Since entering service six years ago, the GEnx engine for the Boeing 787 Dreamliner and 747-8 aircraft has earned its fair share of accolades, including outstanding reliability, fuel burn and performance.
The GEnx introduced a lot of firsts — the first composite fan case, the first commercial lean-burn combustor, the first advanced titanium aluminide or TiAl blades, and the most advanced cooling designs and material coatings. These technologies combined to create the most fuel-efficient, wide-body engine that enables operators to fly more flights, carry more passengers, fly longer routes — bringing in more revenue, while operating at the lowest cost.
The GEnx family of more than 1,500 installed engines is powering more than 540 aircraft worldwide and has accumulated more than 17 million flight hours and two million flight cycles.
According to Aziz Koleilat, senior executive and general manager of GE Aviation Sales for the Middle East, Russia/Commonwealth of Independent States and Turkey, “By 2020, nearly 2,000 GEnx engines will be in service worldwide, making the GEnx the fastest production ramp-up of a GE wide-body engine program in our history.”
Of the engines that currently power the Boeing 787 Dreamliner, the GEnx-1B engine has set itself apart:
• Leading engine of choice for Boeing 787 with a 65% win rate and best-in-class utilisation.
• Best fuel burn: The GEnx-1B engine has a 2.3% fuel burn advantage on the Boeing 787 on routes of 3,000 nautical miles, and this advantage increases further for longer range missions.
• Highest reliability with a 99.96% dispatch reliability rate and a 2 ½ times lower engine removal rate than the competition.
• Fewer NOx emissions: NOx emissions are as much as 55% below today’s regulatory limit and other regulated gases are as much as 90% below today’s limit.
In hot and harsh environments, the GEnx-1B engine is the engine of choice on the Boeing 787 aircraft and enjoys a 90% win rate with operators in the Middle East, China, Africa and India. More than 250 GEnx-1B and -2B engines are in service in these environments and have accumulated more than 3 million flight hours. In the Middle East region, more than 300 GEnx engines have been ordered by Etihad Airways, Qatar Airways, ALAFCO, Ethiopian Airlines, Royal Jordanian, Saudi Arabian Airlines, Oman Air and Azerbaijan Airlines.
GE has made several technology enhancements to ensure the GEnx engine remains a leader in its class. For increased durability, GE improving the combustor liner, fuel nozzles and high-pressure turbine stage 1 blades. These enhancements will increase the engine’s time on-wing by 30%. New on-wing repair and cleaning technologies are also being introduced to extend time on-wing and reduce fuel consumption.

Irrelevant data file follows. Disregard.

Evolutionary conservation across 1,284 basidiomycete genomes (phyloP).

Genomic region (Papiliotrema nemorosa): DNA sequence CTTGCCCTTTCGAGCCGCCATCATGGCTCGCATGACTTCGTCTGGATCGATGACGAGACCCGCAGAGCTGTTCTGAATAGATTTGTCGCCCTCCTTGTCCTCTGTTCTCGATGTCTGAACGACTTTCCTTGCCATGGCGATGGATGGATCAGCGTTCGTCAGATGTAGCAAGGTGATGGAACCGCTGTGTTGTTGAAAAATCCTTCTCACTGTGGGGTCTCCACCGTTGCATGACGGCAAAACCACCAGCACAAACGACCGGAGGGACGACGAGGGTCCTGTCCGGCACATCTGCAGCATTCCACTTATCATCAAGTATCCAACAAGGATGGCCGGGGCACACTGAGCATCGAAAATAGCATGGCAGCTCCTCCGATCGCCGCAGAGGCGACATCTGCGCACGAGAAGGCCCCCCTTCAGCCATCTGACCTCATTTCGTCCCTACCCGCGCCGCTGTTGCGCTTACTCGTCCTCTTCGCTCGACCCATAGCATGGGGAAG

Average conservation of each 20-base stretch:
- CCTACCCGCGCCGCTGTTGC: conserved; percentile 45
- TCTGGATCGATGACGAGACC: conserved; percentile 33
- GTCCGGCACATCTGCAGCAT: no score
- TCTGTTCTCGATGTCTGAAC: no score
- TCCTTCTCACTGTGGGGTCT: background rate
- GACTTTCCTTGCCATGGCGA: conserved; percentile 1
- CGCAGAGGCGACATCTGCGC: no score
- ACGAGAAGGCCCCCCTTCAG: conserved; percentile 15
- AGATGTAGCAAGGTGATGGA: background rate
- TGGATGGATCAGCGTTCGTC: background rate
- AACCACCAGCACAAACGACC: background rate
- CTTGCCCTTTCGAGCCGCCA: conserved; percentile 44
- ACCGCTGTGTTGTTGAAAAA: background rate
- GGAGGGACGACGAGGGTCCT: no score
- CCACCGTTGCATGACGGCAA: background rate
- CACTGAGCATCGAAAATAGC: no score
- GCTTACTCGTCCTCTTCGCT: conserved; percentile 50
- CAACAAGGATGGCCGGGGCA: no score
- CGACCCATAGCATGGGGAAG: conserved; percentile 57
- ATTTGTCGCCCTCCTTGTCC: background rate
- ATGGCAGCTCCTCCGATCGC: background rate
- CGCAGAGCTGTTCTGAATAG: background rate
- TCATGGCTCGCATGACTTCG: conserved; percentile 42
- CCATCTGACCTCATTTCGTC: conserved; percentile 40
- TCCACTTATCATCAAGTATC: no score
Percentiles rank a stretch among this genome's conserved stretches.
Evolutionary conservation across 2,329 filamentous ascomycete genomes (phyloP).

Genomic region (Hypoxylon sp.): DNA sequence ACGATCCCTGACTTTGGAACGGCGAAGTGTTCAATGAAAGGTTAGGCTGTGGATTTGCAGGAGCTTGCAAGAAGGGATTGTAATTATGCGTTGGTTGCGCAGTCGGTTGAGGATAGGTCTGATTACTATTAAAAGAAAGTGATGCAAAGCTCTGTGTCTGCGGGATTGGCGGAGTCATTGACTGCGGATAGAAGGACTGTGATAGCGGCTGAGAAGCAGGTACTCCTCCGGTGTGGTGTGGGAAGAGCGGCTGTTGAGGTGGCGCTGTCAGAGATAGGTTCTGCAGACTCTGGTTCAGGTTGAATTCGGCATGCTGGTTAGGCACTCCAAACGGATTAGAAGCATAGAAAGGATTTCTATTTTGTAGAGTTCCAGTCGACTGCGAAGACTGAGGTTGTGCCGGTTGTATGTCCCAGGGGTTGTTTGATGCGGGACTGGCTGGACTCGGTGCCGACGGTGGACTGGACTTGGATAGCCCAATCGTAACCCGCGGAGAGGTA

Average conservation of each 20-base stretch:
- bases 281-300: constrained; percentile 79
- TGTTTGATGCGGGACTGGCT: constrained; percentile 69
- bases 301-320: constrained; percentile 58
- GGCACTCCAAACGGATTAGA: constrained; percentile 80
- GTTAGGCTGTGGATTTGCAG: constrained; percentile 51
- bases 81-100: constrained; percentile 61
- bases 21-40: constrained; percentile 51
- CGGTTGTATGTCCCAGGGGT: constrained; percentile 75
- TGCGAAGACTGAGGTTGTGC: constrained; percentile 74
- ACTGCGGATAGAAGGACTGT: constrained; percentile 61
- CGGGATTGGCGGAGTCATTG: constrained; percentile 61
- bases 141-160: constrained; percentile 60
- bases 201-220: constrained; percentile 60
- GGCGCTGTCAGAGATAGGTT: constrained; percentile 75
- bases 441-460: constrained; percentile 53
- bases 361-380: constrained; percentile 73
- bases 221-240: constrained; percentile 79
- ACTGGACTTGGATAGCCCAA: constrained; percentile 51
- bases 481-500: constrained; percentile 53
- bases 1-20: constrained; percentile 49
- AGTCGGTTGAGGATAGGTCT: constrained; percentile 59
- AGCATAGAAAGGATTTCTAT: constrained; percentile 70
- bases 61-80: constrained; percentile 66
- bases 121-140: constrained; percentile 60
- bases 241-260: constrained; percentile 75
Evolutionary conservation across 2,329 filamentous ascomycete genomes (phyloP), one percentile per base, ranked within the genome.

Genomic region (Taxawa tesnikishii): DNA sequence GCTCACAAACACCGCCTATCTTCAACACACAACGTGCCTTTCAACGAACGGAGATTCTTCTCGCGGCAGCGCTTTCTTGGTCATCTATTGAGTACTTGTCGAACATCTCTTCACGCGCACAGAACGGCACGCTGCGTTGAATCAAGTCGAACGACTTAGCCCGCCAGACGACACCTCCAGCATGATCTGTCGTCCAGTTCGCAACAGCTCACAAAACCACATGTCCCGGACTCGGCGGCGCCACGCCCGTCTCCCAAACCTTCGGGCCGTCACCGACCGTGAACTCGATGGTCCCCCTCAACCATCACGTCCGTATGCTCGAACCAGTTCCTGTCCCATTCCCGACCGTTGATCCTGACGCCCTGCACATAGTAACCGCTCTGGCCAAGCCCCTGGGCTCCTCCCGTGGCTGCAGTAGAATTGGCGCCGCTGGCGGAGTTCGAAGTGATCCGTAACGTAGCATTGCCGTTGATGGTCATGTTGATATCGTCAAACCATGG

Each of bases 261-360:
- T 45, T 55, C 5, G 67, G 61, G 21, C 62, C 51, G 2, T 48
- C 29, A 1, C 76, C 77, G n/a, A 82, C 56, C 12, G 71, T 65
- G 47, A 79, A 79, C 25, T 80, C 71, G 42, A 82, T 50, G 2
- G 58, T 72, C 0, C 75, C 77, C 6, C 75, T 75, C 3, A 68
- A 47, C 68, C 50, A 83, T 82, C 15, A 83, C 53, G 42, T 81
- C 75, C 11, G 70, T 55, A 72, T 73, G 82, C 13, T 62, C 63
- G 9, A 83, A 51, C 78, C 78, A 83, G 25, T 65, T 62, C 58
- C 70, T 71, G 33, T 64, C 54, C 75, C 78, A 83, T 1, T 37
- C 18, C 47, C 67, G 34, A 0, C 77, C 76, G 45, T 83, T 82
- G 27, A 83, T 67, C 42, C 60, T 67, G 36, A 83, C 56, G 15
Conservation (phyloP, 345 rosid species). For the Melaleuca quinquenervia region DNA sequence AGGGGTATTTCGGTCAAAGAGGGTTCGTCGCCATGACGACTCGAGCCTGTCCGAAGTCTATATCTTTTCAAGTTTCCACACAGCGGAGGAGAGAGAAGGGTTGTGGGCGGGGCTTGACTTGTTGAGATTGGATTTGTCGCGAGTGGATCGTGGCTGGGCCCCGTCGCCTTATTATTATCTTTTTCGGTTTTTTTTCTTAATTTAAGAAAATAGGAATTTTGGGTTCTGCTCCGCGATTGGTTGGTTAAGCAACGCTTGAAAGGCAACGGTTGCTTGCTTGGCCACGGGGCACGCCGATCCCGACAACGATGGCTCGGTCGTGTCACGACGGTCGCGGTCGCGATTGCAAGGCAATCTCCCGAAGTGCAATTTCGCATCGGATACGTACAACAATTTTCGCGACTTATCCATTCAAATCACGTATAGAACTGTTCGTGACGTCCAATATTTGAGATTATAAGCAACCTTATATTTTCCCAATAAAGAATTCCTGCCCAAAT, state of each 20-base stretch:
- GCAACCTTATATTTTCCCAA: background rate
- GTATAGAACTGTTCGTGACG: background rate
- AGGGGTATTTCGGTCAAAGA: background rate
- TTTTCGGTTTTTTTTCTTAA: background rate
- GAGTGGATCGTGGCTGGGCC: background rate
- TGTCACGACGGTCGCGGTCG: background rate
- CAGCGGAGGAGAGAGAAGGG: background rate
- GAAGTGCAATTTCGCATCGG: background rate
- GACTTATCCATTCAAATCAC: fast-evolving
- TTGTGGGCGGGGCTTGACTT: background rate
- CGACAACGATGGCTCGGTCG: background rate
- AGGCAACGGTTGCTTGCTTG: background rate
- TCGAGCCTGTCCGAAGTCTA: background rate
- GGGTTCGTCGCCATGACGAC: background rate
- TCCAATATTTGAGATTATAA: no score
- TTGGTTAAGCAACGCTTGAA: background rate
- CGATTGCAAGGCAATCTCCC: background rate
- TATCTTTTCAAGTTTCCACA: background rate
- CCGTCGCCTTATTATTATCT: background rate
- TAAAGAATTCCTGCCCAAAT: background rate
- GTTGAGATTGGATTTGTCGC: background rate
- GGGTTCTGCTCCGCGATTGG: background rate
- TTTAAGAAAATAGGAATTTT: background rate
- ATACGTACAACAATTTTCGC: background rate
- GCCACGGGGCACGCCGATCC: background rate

Last year, a GEnx demonstrator engine was used as part of the technology maturation program for the new GE9x engine. The engine was outfitted with a lightweight, heat-resistant ceramic matrix composite (CMC) components in the high-pressure turbine (HPT) and combustor along with next-generation HPT stage 1 blades with advanced cooling technology and lightweight low-pressure turbine titanium aluminide blades produced using a 3D additive manufacturing process. It was then exposed to the harsh environmental conditions of dust and debris. Results re-affirm GE’s CMC technology roadmap and could lead to future improvements on the GEnx engine.
“Dust and debris accumulate on the external surface of the airfoils and can degrade insulation coatings. They can also collect on internal cooling circuits of the blades and nozzles and degrade the cooling effectiveness. Both factors can lead to durability issues. These demonstrator tests allowed us to obtain an accelerated understanding of how new designs and materials perform in all environments, including those prone to high airborne debris. As we look to the future, we are committed to making sure the GEnx retains its leadership position and continues its exceptional performance,” said Koleilat.
GE collects more data from the GEnx engine than any engine in its history with more than 5000 data points logged per second. This unprecedented amount of data along with the know-how of data scientists and engineers helped create digital tools like the Technical Program Plan, or “TPP”, that allows for more reliable engine removal forecasts to improve feel stability.
With a digitally connected removal plan aligned to engine output, GE monitors the spare engine line of balance for each of its customer across the fleet, evaluating customer spare engine forecasts more than 12 months into the future. With this information, GE is better able to prioritise inductions, material allocation and lease pool assignments.
“We are honoured to play an important role in the growth of aviation in the Middle East,” said Koleilat, “And we are excited to bring our digital solutions to customers in the region to help them further their success.”